A Declaration of Faith

Hi all. I think this might come across as a really weird update…well, no, I know that it will, but it’s something that I need to say just the same, to both lay the philosophical foundation for some of my works and to just understand my own underlying beliefs. If this post comes across as self-indulgent or whatever, feel free to skip to the next one; I genuinely won’t be hurt.

Oh, and this isn’t some form of proselytizing or anything like that, either. I abhor the very idea, precisely because of the path that I took to be here.


All my life I’ve been a spiritual seeker, and I think it shows in my stories. Raised a Mormon (though I left the church in my late teens for a number of reasons), I’ve visited churches of various sects, from Roman Catholic to Pentacostal, from Southern Baptist to Unitarian Universalist.  I’ve read the Koran, the Baghavad Gita, the Old and New Testament, and the teachings of Buddha. I’ve practiced several different forms of magick and read numerous magickal texts. I’ve ingested plenty of drugs in this chase, too. What I’m trying to say is that my life has been a constant search for a spiritual truth, one that always eluded me, all the while producing fodder for my works. I learned something from each of these experiences, but never felt that I had hit upon the one true faith that spoke to me.

Now, I’ve been plagued by a fear of death recently; I can’t say whether it’s the result of anxiety or of growing older – I would be entering midlife crisis territory after all – but the thought of it has consumed me at times, driven me to imagine the many horrific ways in which one might die. I obsessed over what came next, tried to divine the truth from stories of near death experiences, and re-lived moments of disaster from first-hand accounts. The question I wanted to understand, fundamentally: why death, and what does it mean?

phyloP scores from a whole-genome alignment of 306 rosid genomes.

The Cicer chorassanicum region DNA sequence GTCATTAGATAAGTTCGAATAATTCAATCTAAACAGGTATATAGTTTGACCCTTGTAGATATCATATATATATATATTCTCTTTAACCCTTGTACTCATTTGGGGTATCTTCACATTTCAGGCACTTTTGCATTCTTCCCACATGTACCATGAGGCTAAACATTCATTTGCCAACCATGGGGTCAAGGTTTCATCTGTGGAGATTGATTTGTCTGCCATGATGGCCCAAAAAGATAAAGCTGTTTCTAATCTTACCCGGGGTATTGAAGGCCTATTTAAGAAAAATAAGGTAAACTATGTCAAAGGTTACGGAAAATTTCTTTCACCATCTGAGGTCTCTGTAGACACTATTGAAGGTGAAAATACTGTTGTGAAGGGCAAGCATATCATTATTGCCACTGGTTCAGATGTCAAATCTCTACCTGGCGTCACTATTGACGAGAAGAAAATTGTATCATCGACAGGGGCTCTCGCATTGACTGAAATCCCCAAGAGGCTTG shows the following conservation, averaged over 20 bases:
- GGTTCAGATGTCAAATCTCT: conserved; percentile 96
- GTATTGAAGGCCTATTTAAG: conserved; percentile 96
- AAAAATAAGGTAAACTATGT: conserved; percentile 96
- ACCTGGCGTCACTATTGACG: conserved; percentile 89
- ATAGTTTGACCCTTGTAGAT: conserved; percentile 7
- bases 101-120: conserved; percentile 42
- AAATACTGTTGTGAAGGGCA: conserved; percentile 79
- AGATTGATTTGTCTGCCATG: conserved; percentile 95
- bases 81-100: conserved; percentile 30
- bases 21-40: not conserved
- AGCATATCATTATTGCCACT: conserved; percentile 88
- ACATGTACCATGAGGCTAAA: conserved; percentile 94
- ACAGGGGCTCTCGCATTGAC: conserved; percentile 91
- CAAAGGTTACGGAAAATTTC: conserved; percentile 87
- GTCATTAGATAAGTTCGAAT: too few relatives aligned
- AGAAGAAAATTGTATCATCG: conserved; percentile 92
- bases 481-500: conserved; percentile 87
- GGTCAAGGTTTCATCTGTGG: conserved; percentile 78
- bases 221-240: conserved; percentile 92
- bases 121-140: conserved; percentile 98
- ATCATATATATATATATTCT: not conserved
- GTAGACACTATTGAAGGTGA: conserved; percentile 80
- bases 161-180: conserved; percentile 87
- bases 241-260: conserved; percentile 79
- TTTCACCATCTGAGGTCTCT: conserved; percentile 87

As I’ve said to others, if time truly is a “presence” (for lack of a better word) in the same way that space is, how do we then define our lifetimes? Time is primarily a function of perception, and so on some higher plain, all time must exist as one block, or one thing, overlaid in the space-time continuum; this is the basis for some of my characters’ abilities to warp time and space, for the ability to create life from semi-animate objects. But from a physics standpoint, if this is the truth about time itself, then what is birth and what is death? If we all exist at some cross-section of time and time is all one “object”, with past and present as simple functions of perception, then do birth and death truly have any meaning beyond the point where our perception begins and ends?

I think not. To me, that implies some sort of afterlife, though I haven’t the faintest clue of what form it might take. It might be that our consciousness reaches its end at the point on the timeline where we die, but I just feel that something must continue from there if time truly functions in the manner that we currently understand. Think about it – that consciousness doesn’t just arise from nowhere from the perspective of time as a dimension. It’s created by a countless string of causal events that lead to the one moment in time where it flares up. Should it not then, logically, continue on in some form or another past its endpoint on the timeline, in a continuing form of causal events if nothing else? Near death experience seems to imply this.